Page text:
There’s a sense of anticipation as the curtain rises again on this classy looking OA production of Franz Lehár’s Merry Widow in the newly refurbished Joan Sutherland theatre at the Sydney Opera House. Don’t get too excited about the reno as an audience member – its still as tight and awkward an auditorium as it always was – but the orchestra and crew have a better time of it at least.
It’s a popular story, having been translated into 25 languages and a couple of ballets, and it is testament to the engaging music, that it is still doing the rounds over a century after its creation. The plot revolves around the bankrupt state of Pontevedro madly trying to keep the newly wealthy widow and her money in town, by setting her up with a new lover. What could go wrong? Well a lot – particularly since she has previous history with their romantic candidate.
Michael Scott-Mitchell’s set is a sumptuous filigree of art deco panels, glittering almost as much as Lehár’s popular and bubbly score. And perhaps purists may think its gilding the lily a little, but moving the setting forward into the decadent excess of 1920s Parisian society, gives director Graham Murphy licence to create a lavish spectacle to delight the eye as much as the ear. Having lived the story as a ballet previously, he adds a stylish physical dimension to this lush production, and one that places the hard working dancers at the heart of much of the company numbers. At times there was perhaps a little too much movement – for heaven’s sake if you’re going to import one of the world’s greatest sopranos, let her just sing the ‘hit song’ instead of carrying her around distracting the audience as we wait for them to drop her, meanwhile admiring her stoic balance. Unfair pressure on the audience, the performer and the song. That she still carried it off was a minor miracle.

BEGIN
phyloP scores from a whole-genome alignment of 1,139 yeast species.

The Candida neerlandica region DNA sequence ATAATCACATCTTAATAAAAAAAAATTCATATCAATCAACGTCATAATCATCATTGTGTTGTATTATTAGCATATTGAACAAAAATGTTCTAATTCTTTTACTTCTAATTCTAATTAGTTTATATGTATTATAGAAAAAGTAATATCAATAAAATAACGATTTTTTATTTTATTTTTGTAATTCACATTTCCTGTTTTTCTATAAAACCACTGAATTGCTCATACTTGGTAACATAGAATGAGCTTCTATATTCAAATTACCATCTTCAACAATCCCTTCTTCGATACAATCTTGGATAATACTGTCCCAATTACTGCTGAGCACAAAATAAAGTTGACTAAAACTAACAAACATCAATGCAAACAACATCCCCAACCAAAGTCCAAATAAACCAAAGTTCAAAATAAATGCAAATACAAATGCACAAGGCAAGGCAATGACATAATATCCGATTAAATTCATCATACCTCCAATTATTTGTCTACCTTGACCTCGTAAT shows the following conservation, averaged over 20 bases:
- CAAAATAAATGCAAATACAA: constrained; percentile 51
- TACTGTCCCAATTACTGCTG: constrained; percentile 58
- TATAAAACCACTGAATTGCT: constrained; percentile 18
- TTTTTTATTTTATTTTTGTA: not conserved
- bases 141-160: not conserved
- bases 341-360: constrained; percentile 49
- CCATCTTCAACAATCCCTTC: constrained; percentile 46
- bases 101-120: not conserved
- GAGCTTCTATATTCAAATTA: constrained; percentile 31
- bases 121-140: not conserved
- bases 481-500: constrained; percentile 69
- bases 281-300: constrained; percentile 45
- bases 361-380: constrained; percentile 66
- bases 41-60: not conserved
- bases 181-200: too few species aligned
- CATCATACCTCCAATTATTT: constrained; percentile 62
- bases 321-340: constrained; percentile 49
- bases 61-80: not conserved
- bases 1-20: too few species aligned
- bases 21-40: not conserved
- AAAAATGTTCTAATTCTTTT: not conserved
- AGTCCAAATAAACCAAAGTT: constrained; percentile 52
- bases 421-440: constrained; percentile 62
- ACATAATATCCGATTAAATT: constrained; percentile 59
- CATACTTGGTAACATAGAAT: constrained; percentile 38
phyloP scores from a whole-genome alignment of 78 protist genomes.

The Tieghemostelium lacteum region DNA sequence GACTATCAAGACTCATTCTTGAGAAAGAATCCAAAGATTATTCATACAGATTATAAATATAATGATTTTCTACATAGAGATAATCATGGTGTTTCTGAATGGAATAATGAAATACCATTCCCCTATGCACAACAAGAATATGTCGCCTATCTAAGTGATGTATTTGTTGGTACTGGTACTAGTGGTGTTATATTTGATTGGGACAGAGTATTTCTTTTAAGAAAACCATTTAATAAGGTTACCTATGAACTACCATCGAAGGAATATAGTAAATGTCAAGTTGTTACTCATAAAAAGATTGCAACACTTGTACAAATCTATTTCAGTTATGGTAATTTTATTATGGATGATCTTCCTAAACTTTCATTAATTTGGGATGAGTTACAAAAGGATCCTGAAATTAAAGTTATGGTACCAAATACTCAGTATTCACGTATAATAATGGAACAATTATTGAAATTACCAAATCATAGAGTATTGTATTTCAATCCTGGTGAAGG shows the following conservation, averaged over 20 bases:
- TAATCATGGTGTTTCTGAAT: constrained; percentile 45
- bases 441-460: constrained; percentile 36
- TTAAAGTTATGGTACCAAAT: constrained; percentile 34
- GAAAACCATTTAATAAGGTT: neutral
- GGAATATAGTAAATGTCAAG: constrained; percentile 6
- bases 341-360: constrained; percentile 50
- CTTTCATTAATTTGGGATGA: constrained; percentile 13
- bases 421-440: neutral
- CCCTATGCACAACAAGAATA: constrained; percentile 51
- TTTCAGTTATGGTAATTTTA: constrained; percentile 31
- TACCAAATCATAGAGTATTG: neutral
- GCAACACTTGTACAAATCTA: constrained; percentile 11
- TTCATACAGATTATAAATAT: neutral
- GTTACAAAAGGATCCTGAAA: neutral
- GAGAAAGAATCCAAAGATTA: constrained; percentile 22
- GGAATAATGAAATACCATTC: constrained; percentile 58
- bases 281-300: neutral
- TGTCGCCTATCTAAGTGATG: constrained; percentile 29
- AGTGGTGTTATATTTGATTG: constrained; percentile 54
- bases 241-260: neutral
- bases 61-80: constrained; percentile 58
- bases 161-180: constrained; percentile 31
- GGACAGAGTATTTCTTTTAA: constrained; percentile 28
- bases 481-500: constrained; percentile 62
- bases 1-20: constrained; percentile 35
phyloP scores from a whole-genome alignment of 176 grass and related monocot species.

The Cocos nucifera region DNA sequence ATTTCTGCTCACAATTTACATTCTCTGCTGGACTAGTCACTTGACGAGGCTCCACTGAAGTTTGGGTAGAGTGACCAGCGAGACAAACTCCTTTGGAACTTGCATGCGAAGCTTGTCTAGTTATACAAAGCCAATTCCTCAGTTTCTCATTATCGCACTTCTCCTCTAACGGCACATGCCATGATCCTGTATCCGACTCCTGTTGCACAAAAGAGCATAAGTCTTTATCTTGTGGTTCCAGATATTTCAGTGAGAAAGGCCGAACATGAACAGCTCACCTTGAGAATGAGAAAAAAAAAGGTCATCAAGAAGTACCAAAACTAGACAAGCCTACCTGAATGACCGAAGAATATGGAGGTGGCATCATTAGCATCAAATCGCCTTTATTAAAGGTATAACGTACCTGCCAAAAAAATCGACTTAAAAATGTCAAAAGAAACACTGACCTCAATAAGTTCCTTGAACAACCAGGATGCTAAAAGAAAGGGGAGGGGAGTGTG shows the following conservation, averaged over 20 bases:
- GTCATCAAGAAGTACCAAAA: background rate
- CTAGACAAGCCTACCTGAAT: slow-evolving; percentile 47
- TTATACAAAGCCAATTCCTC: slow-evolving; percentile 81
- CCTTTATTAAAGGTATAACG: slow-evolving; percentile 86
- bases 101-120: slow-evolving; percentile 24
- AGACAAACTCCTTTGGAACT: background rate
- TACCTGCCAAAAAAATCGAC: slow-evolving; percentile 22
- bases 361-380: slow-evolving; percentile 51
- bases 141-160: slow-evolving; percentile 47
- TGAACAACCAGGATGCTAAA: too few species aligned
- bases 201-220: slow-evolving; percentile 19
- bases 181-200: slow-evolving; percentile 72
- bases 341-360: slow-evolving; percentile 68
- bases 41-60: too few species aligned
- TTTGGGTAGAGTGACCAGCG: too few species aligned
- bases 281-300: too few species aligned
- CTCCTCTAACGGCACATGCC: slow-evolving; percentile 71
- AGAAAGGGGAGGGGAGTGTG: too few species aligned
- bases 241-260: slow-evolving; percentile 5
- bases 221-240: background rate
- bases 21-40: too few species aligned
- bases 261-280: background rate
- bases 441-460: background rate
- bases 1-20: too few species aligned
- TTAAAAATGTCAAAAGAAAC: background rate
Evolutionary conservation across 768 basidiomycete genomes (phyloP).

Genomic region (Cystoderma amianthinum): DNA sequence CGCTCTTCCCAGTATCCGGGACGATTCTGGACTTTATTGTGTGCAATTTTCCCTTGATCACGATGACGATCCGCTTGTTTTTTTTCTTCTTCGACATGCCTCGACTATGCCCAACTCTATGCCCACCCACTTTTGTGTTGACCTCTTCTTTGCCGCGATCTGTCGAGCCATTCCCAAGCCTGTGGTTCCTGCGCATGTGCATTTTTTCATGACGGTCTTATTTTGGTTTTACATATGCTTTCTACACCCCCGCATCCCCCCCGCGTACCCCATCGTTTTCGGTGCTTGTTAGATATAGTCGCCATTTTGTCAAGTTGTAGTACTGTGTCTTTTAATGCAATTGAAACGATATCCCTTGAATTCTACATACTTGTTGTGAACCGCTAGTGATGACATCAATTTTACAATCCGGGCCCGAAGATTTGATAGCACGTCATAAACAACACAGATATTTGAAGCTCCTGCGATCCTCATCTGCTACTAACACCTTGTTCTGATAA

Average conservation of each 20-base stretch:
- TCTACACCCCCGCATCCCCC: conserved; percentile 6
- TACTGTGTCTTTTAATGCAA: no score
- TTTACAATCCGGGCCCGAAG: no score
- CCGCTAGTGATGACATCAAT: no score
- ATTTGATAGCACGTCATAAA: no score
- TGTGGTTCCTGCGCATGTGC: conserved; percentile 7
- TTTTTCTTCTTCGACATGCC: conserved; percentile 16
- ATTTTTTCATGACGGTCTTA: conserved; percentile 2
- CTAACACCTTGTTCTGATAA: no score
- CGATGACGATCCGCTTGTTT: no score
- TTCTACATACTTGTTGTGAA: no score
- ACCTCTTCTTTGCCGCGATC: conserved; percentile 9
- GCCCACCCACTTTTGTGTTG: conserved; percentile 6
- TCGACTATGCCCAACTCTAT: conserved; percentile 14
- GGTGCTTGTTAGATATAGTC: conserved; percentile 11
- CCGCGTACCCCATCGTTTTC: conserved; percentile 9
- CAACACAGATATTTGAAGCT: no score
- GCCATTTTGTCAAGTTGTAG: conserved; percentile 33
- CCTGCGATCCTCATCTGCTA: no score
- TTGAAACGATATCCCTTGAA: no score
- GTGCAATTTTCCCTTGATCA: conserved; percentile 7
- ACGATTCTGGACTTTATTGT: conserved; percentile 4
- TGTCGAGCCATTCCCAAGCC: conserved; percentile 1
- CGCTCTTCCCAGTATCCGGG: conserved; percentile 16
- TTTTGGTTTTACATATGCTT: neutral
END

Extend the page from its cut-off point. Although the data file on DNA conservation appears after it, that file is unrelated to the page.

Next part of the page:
This production gets better act by act. And that’s lucky because I didn’t enjoy the first one much. It was all trying too hard to be mannered and ‘bubbly’ and only succeeded in being overacted and uncomfortably stagey. Maybe that’s opening night nerves, but some of the minor principles and chorus were quite frankly excruciating to watch, and the set stole the show.
However as the leads start to tell the story in the second act, I became more convinced, and I felt they had ‘hit their stride’ by the third. Finally allowed to drop the requirement to be artificially mannered, the performers were released to deal with what is often a rather moving tale, and turned in some lovely truthful scenes and touching performances.
The widow herself is played engagingly by Danielle de Niese in some quite gorgeous 20’s style gowns by designer Jennifer Irwin. Sculpted into a variety of visually arresting Erté style tableaux throughout the evening, Miss De Niese still managed to navigate the impossible gowns with style and treat us to some exquisite vocals. And she regularly moved me in dialogue scenes as well, particularly as her character gets closer to her goal. This is one of the great voices of our time, and it shines from a performer with lovely heart and luminous presence.
Alexander Lewis plays Danilo – again stronger later in the show, both vocally and performance. He was well suited to the handsome, charming, dancing rake, but was actually more endearing in the moments of substance rather than style. I really enjoyed the strength of his work in the final act.
David Whitney made a meal of Baron Zita, and was quite wonderful. John Longmuir sang beautifully as Camille, and Benjamin Rasheed as Njegus momentarily stole the show in Act 3 along with his exotic athletic grisette!
And the men’s Act 2 song about women was entertaining although breathtakingly sexist. That’s the struggle with these pieces from another time. It was quite fun, but quite offensive – and the tribute to Benny Hill that followed didn’t sit well with me. That was probably my major gripe with the direction and translation – it’s just a bit vulgar at times. There are cleverer ways to get a laugh than with dick jokes, and perhaps a less visually based director might have worked harder to balance the wit of dialogue with the visuals of vaudeville.
Nevertheless this favourite production has been something of a hit for the OA, touring around the country to wide acclaim. And you can see why with its familiar music and jaw dropping design.
Its no Tosca, but this popular operetta is not intended to be – so if you haven’t seen this before it’s a delightful night out under Australia’s most iconic roof. Like the bubbles in a glass of champagne, it gives you a just a moments delicious headiness before trudging out again into the muggy Sydney evening.
Opera Australia presents
The Merry Widow
Director Graham Murphy
Venue: Joan Sutherland Theatre, Sydney Opera House NSW
Dates: 2 Jan – 3 Feb 2018